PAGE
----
John L. Cornelius II (Music & Lyrics) is a member of ASCAP, John Cornelius’ works are garnering increasingly frequent performance throughout the United States.  His output includes a number of chamber works, orchestral works, and song cycles.  Having been the music director/arranger/composer for a number of theaters including the Great Caruso, the Ensemble Theater, Adventure Theater in Glen Echo Park, Main Street Theatre, Theater Under the Stars and Theater Under the Stars’ Humphreys School of Musical Theater, he has also written, along with his collaborator, Michael J. Bobbitt, several works for the lyric theater including, The Bingo Long Travelling All-Stars and Motor Kings, The Stephen Schwartz Project, Mirandy and Brother Wind, Say It Ain’t So!, The Yellow Rose of Texas and Going the Distance, a commission from the Smithsonian Institute,  about the lives and careers of Wilma Rudolph and Jesse Owens. Mirandy and Brother Wind received a 2010 NEA grant, premiered in 2011 in Washington, DC and is published by New Plays for Young Audiences.  His latest theatrical works, Three Little Birds, adapts the catalog of Bob Marley into a modern fairy tale and Garfield: The Musical With Cattitude, are licensed through R&H Theatricals.

He has written a number of works exploring the legacy of the African-American spiritual:  Lis’en to de Lam’s, a work for soprano duet and piano, Three Spirituals for Tenor and Strings, My Kinfolks Got Wings (woodwind quintet), Conversion, a cycle for Tenor and chamber ensemble and a host of choral settings.  Of his chamber works, Charles Ward in the Houston Chronicle wrote,The highlight … was a set of three spirituals arranged for tenor and string orchestra by composer John Cornelius. In O Fix Me, the juxtaposition of an elegant, long melody floating over a sharp, jazzy string riff was electric. “  His most recent works include Chansons Creoles, a song cycle whose text is by gens de colour of 19th-century Louisiana, Sonata of Attitudes for 2 Horns and Piano, The Kashmere Cycle, a song cycle commissioned by Houston Grand Opera’s HGOCo., and Fulfilled, a Passion Week cantata, What Wings They Were, a commission from HGOCo and a Magnificat, Mary’s Song of Joy for First Presbyterian Church of Kingwood, TX.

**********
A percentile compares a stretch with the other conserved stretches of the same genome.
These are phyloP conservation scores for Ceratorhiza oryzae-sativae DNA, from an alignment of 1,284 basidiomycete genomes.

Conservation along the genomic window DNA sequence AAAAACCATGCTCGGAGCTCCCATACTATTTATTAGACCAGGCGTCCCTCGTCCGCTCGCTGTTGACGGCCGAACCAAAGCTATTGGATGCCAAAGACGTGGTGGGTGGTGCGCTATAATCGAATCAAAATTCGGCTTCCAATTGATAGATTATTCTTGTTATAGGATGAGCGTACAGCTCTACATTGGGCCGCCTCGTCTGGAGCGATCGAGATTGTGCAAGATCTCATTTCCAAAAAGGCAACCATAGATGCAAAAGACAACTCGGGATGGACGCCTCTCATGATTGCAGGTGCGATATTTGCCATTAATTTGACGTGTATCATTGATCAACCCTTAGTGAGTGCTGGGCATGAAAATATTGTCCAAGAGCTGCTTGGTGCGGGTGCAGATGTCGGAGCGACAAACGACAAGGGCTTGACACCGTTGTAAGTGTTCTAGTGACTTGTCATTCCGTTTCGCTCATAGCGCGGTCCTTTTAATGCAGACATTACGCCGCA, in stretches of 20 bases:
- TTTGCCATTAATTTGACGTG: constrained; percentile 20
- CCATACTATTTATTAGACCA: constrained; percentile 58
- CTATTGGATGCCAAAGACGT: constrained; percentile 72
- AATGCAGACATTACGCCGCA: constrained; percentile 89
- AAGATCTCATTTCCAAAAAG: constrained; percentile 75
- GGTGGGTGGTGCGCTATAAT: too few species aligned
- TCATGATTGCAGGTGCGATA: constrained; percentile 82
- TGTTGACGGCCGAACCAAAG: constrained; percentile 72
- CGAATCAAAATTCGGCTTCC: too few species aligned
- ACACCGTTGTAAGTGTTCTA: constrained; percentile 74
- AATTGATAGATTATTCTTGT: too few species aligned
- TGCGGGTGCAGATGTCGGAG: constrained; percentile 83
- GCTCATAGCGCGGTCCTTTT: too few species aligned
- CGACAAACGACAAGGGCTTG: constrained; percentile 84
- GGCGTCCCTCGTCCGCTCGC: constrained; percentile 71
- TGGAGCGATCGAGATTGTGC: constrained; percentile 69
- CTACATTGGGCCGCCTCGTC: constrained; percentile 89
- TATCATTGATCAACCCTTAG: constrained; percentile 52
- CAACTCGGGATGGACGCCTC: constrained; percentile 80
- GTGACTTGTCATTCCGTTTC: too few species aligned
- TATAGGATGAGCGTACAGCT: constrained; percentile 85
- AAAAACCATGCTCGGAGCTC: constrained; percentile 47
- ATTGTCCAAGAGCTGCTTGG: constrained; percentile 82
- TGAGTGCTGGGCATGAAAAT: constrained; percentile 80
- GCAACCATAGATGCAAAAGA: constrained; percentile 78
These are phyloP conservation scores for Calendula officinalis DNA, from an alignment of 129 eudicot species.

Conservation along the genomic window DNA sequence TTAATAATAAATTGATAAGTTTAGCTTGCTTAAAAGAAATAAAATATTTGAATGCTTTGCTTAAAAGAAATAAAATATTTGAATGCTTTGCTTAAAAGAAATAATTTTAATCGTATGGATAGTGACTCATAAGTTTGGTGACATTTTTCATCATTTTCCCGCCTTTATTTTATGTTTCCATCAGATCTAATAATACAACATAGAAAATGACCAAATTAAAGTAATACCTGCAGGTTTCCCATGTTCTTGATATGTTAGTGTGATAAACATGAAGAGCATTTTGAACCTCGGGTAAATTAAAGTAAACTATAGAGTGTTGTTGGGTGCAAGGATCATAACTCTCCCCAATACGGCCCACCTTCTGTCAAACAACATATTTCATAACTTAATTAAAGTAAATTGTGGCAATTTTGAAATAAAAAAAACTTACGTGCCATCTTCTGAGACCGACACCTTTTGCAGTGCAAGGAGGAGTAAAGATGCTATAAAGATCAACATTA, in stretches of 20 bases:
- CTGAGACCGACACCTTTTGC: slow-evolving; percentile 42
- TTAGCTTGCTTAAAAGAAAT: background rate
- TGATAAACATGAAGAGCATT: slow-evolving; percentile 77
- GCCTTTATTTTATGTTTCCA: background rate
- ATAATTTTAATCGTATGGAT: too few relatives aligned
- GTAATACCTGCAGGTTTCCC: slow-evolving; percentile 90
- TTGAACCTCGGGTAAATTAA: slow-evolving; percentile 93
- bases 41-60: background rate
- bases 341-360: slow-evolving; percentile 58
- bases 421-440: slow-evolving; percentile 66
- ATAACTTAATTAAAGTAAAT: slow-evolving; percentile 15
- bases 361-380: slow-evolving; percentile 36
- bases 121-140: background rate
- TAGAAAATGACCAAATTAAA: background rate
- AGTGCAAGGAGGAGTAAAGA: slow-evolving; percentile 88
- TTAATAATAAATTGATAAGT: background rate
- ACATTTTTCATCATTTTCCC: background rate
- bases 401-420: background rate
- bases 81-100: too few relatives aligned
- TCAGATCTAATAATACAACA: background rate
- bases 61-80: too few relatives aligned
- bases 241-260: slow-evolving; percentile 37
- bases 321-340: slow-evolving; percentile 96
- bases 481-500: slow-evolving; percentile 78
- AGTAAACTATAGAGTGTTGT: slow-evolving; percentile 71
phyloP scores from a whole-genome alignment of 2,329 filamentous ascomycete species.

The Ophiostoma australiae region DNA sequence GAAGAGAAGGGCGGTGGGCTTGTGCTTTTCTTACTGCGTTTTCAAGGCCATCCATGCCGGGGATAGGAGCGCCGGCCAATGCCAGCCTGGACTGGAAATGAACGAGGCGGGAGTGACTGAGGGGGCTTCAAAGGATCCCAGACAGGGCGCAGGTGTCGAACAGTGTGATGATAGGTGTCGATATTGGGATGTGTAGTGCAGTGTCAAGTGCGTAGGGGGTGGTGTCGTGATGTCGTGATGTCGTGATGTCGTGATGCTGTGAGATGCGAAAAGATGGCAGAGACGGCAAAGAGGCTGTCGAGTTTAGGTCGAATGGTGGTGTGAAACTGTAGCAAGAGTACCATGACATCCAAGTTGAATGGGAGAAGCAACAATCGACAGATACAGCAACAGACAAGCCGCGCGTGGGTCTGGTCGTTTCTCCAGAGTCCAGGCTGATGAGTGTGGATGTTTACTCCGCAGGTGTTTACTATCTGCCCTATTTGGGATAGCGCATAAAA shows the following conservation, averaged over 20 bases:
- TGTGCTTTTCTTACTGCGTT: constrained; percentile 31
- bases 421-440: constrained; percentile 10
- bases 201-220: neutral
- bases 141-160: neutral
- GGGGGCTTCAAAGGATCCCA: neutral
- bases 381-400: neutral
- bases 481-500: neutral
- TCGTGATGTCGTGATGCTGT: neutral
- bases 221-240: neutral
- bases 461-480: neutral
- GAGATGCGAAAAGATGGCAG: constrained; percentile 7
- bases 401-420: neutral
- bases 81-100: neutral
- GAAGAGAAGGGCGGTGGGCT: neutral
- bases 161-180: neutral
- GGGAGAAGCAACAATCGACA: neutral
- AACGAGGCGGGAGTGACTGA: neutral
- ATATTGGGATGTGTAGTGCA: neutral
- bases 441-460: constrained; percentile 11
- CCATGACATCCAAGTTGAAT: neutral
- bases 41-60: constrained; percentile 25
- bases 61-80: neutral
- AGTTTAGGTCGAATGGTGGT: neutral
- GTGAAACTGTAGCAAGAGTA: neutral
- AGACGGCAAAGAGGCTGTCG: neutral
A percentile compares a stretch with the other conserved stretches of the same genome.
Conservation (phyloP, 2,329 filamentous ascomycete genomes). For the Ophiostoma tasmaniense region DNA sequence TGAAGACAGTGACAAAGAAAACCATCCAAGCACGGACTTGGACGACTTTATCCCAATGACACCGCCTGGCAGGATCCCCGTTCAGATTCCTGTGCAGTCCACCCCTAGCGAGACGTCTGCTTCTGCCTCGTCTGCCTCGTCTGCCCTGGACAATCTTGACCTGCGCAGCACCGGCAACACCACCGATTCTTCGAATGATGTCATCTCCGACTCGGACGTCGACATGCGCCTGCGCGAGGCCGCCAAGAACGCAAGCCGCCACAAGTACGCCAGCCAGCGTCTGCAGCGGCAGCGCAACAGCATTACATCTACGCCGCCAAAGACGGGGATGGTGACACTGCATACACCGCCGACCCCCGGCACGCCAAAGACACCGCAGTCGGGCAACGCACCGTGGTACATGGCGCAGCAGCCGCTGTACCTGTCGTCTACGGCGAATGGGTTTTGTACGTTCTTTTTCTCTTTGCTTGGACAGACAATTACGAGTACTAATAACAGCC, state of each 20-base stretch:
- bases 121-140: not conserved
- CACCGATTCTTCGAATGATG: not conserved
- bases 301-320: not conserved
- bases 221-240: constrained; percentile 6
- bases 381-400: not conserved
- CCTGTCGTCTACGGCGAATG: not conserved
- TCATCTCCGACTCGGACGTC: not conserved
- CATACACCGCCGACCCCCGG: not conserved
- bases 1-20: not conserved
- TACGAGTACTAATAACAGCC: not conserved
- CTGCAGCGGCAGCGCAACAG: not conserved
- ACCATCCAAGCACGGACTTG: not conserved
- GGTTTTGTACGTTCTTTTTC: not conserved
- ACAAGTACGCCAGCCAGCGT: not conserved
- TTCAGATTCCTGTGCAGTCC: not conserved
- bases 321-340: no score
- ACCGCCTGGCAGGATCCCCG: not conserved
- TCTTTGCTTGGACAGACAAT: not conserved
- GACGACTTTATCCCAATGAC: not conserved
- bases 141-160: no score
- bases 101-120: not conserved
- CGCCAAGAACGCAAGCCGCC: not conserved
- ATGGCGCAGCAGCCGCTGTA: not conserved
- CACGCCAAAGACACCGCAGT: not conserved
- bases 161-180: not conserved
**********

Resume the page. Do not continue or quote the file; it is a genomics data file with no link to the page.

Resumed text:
Currently an Associate Professor of Music at Prairie View A&M University, Dr. Cornelius is a native of Jackson, Mississippi and received his B. M. in Piano Performance from Jackson State University, a M. M. in Piano from Washington University in St. Louis and his M. M. and D. M. A. in Composition from Rice University.